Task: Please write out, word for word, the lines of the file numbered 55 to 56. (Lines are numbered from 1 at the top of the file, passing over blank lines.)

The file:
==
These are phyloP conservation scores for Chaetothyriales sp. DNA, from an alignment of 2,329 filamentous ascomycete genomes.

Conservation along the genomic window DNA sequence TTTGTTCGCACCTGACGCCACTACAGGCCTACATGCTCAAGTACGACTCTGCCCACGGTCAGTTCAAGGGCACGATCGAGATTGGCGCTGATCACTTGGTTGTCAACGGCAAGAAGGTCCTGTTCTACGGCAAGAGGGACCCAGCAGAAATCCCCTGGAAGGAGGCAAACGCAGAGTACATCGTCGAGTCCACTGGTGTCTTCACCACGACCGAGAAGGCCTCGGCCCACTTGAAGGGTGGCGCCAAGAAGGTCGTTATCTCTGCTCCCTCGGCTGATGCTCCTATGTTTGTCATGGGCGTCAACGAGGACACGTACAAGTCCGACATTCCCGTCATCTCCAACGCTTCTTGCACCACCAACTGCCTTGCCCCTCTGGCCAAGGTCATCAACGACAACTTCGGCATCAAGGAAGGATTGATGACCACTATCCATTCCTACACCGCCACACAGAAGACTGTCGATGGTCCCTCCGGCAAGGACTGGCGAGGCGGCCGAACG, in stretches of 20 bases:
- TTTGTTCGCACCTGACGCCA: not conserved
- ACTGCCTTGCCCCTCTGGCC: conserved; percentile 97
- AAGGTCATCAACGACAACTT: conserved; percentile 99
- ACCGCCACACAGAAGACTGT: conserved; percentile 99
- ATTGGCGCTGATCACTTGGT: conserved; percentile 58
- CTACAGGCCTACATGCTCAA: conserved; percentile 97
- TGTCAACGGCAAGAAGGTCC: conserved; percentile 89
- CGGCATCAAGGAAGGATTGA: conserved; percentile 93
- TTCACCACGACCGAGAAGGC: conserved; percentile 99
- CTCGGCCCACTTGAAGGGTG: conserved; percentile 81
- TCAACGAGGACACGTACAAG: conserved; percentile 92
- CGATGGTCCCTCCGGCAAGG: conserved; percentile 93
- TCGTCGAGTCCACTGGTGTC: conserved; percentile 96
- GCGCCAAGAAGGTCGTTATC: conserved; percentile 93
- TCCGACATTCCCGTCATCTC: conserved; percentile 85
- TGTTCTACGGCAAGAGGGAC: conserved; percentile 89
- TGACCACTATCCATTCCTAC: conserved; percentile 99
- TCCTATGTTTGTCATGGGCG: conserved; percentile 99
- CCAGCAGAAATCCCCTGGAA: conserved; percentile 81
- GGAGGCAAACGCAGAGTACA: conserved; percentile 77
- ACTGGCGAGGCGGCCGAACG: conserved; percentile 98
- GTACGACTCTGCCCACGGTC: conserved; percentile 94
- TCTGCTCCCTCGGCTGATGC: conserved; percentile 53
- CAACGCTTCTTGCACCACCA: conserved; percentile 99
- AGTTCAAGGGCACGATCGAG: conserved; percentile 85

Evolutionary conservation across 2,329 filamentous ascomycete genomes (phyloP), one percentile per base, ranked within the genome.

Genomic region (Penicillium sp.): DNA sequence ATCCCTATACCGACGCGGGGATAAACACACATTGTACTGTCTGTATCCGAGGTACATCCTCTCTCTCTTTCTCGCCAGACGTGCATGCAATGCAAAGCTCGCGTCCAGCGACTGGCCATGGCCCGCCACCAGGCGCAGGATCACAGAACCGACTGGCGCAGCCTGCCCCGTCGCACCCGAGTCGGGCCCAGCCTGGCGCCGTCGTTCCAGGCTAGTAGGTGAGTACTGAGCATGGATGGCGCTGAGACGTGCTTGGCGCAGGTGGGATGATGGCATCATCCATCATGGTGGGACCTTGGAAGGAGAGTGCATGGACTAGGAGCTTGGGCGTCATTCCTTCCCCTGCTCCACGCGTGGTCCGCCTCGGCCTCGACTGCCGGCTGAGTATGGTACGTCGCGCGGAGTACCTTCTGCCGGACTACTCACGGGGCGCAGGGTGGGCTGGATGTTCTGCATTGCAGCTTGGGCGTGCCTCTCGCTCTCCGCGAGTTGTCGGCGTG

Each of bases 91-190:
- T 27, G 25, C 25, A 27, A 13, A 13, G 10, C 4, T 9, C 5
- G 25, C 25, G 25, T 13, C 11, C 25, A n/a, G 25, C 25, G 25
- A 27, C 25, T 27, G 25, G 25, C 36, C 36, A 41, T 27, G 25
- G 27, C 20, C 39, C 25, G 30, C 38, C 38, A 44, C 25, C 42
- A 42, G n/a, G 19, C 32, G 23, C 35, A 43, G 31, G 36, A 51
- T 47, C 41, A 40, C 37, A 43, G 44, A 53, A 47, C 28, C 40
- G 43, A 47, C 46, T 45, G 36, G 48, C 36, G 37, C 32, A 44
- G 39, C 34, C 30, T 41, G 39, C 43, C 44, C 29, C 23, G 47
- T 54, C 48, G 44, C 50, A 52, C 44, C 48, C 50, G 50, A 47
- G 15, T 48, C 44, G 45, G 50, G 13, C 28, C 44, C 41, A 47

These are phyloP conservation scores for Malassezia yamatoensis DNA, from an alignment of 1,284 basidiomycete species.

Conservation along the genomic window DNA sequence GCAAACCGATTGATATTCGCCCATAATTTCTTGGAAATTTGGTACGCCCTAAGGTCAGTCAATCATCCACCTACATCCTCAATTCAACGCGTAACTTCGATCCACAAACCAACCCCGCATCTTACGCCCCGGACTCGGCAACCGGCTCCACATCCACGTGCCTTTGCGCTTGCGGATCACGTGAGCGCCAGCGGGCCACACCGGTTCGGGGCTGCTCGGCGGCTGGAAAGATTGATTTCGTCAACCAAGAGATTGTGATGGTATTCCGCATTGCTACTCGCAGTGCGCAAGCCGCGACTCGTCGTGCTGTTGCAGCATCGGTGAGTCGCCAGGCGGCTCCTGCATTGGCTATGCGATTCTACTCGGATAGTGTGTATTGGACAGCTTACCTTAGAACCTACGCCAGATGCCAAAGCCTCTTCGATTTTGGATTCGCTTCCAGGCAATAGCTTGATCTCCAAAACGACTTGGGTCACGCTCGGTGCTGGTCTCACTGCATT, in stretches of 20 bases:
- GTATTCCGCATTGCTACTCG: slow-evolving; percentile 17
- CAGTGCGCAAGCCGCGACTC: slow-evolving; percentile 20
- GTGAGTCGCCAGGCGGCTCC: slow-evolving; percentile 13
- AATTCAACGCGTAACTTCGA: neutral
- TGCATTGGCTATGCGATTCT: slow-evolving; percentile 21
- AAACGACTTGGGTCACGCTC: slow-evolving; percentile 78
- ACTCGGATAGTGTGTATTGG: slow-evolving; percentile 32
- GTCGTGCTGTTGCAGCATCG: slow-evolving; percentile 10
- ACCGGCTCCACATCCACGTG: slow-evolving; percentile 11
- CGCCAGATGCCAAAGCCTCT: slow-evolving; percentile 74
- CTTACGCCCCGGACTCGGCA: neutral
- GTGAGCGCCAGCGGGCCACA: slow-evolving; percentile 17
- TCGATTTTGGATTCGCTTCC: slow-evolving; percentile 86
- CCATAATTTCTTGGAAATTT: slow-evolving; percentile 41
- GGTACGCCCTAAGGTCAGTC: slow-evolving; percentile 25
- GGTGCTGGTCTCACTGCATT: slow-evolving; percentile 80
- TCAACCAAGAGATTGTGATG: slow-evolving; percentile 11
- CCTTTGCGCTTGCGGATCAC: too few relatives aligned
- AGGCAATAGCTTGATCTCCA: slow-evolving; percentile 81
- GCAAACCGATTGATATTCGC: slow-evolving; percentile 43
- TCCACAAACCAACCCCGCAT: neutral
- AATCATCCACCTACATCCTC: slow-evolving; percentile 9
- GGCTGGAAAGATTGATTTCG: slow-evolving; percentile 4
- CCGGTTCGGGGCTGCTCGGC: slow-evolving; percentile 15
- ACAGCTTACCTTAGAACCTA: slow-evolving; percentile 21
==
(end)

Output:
- TCGATTTTGGATTCGCTTCC: slow-evolving; percentile 86
- CCATAATTTCTTGGAAATTT: slow-evolving; percentile 41